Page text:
the audience is not interested in the tools used… period; they just want a good time. nobody in today’s market is gonna spend $100k on a home theatre system because simple compressed formats over ear buds will do. a simple quote from the pits where i’m at is “got picture and sound can already”. On the other hand professionals will be willing to spend and sacrifice for their craft because we all believe in using specifically right tools for the right job; aint gonna use the handle of a saw to plug in a nail.
going on with the subscription based model is the main reason why i left my previous commitment. i’m sure many who are here use Cubase and or Nuendo on a daily basis. as such we cant have the system break because of a bad update; its not just monetary costs but reputation. i darent imagine if a backend update is made to the mix console and suddenly all levels are blasted back to unity while giving a presentation demo.
my hope for Steinberg and crew is perhaps implement a modular system of purchase. The tracks, mixers, vsts, compressors, eq and all other essentials will be provided for as a base price. Perhaps then offering of (for example only) the score editor vs the loop based drum machine can be made optional. for me, i choose the score editor leaving off the drum machine. during install, the footprint would be smaller too.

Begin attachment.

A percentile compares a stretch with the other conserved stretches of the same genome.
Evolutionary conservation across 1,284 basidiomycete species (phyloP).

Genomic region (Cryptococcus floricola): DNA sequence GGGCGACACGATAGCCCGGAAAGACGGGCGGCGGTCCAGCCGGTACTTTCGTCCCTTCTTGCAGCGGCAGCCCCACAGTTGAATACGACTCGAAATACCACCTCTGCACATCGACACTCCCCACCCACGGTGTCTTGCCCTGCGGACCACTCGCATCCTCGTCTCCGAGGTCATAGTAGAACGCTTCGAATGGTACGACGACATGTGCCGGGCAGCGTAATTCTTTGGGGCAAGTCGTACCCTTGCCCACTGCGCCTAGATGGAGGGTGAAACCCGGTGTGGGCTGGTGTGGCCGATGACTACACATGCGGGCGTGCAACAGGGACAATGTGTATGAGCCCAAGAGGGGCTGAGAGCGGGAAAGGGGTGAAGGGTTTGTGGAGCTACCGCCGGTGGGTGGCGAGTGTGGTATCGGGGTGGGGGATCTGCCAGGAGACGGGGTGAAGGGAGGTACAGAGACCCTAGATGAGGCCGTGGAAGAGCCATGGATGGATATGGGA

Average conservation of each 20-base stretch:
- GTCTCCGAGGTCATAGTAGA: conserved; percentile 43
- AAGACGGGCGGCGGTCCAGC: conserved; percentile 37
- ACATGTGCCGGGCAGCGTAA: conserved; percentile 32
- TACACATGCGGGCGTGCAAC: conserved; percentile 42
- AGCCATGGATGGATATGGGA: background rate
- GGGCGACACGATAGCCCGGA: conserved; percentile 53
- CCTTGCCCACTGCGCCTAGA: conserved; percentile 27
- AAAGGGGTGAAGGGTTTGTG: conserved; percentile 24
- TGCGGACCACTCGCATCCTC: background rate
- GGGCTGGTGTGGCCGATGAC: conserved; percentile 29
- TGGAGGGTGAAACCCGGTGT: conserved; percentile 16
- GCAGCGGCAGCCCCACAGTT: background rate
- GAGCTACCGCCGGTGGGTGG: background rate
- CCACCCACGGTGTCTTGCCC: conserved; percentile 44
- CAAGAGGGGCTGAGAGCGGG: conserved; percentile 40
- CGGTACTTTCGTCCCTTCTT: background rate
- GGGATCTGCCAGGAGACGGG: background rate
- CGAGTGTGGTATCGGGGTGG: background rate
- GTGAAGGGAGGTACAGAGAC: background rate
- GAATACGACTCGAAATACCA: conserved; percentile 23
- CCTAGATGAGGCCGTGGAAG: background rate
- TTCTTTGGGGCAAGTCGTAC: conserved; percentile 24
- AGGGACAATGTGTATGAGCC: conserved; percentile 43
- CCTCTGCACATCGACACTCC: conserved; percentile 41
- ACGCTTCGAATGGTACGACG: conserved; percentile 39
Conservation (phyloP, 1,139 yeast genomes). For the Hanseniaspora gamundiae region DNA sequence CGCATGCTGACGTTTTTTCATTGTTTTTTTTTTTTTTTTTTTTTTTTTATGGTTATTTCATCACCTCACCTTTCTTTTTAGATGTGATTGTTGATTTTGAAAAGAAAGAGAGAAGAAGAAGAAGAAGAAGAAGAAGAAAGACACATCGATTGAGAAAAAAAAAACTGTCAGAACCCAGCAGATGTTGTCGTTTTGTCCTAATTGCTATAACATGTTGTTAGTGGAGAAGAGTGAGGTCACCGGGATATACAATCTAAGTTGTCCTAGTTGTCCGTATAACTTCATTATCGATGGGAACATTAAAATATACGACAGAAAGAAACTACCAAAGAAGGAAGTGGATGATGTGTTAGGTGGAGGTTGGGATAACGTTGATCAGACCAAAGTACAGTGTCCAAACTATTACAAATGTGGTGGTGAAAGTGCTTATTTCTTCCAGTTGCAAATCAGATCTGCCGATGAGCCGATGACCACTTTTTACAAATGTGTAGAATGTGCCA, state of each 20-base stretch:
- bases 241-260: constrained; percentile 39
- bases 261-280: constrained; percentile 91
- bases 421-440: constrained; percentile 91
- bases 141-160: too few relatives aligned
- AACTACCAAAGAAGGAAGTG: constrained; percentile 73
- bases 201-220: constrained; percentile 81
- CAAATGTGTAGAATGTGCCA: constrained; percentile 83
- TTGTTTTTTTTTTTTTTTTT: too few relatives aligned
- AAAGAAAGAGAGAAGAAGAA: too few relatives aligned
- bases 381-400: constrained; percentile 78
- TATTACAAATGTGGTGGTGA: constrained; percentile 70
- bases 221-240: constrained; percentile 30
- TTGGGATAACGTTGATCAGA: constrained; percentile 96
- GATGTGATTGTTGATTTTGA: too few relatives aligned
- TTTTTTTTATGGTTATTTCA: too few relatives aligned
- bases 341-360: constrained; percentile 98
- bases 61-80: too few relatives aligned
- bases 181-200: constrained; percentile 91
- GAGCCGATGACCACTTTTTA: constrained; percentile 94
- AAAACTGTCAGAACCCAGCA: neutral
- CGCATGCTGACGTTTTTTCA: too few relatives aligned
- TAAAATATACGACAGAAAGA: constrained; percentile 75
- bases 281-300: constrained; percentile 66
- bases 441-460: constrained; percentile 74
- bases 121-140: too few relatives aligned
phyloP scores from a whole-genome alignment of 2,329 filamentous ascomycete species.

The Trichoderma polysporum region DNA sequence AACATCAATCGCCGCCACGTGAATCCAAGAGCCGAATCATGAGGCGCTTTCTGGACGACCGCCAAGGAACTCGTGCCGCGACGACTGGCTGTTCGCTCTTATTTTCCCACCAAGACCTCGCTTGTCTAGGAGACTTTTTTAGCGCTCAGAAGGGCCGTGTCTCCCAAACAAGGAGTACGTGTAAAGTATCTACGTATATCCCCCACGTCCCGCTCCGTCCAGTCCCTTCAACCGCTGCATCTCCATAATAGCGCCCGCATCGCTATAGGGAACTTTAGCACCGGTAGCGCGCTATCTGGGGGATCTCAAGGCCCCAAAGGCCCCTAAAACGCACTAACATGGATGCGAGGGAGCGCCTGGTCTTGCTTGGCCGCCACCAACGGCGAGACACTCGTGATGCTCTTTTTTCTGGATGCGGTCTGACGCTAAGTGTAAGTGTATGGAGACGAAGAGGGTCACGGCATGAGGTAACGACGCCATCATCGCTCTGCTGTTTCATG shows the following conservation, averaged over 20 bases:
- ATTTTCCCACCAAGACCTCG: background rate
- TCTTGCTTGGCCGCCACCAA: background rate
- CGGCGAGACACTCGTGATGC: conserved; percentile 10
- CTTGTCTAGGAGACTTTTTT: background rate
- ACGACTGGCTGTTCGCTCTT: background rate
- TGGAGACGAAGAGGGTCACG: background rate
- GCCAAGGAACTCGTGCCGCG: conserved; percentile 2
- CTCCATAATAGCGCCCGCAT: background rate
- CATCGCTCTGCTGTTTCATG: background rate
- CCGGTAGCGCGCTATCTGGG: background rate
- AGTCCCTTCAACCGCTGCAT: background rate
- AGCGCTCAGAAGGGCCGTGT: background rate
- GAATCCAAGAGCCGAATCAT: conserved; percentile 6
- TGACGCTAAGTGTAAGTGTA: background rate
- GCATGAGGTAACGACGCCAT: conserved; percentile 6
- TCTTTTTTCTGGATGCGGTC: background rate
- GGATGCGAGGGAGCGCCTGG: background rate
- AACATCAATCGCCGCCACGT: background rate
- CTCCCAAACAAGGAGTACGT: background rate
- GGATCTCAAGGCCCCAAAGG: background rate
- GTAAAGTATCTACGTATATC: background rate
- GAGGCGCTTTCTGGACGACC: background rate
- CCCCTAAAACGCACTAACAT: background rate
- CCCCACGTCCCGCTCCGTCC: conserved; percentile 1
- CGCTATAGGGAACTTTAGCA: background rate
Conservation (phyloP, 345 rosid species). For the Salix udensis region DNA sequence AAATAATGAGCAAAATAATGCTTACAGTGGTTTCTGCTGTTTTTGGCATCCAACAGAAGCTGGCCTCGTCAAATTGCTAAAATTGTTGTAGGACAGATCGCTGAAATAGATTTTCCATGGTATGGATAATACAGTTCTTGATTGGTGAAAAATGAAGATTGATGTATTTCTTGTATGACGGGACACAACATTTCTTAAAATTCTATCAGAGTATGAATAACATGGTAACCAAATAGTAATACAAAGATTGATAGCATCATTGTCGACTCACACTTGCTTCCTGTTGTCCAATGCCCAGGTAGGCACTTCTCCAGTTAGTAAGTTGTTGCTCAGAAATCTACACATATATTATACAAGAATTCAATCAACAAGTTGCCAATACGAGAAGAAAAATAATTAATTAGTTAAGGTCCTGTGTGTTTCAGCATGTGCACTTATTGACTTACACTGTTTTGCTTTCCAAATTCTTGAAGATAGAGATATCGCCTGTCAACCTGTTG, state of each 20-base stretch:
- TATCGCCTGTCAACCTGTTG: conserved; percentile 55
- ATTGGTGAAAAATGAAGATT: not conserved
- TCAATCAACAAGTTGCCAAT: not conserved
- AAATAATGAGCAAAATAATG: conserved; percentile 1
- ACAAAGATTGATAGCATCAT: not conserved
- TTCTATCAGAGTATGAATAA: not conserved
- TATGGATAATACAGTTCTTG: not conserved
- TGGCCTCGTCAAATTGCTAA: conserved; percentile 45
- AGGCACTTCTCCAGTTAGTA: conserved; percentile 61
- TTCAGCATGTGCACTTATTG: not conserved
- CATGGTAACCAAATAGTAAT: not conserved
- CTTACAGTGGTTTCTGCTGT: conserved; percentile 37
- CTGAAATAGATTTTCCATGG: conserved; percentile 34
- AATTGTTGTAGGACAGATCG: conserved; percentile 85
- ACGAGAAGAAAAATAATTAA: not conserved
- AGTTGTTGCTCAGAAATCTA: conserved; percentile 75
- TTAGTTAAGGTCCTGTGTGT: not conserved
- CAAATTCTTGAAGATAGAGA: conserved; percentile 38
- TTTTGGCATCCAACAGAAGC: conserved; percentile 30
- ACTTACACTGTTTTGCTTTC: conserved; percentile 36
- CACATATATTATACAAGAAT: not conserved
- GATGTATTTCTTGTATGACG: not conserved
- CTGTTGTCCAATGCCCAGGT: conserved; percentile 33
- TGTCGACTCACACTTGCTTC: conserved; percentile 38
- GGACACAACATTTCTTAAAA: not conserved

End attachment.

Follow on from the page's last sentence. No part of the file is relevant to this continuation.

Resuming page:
EDIT: with a modular model, there is a higher chance of software and plug ins being backward compatible with hardware unless the base operating system changes. the install packets should come with drivers that support these hardware products as the physical hardware does not change.
I disagree with new features from 10 years up til now being pointless. From the top of my head I know I use the Track Visibility, Tempo detection, Audio to MIDI, Expression Maps more or less all the time and the Mix Console fits my mind perfectly even though I’ve heard complaints about it’s existence.
Right now I don’t need Score and Automation features much but that may change. They were available back then but heeeey … they’re transformed into something much better. That’s the end of my top of the head buffer this early in the morning haha but there are loads of other new stuff I use all the time.
I still have a triple boot including WinXP for seriously outdated stuff including Cubase SX 3 that I need once every half year if you spread it out. SX3 is a likable program but it’s so far behind it’s not even funny! I thing SX3 is about 10 years old, right?
If you just keep recording like you used to and make music like you did 10 years ago and you’re happy with that then that’s fine. Don’t upgrade! But saying nothing has happened is … wrong!
I’d like to add that I remember from version 5 or 6 maybe I’ve been thinking “what can they possibly add?” and I’m happy to admit I was … wrong! I look forward to 10 years of new features and Cubase Pro 14?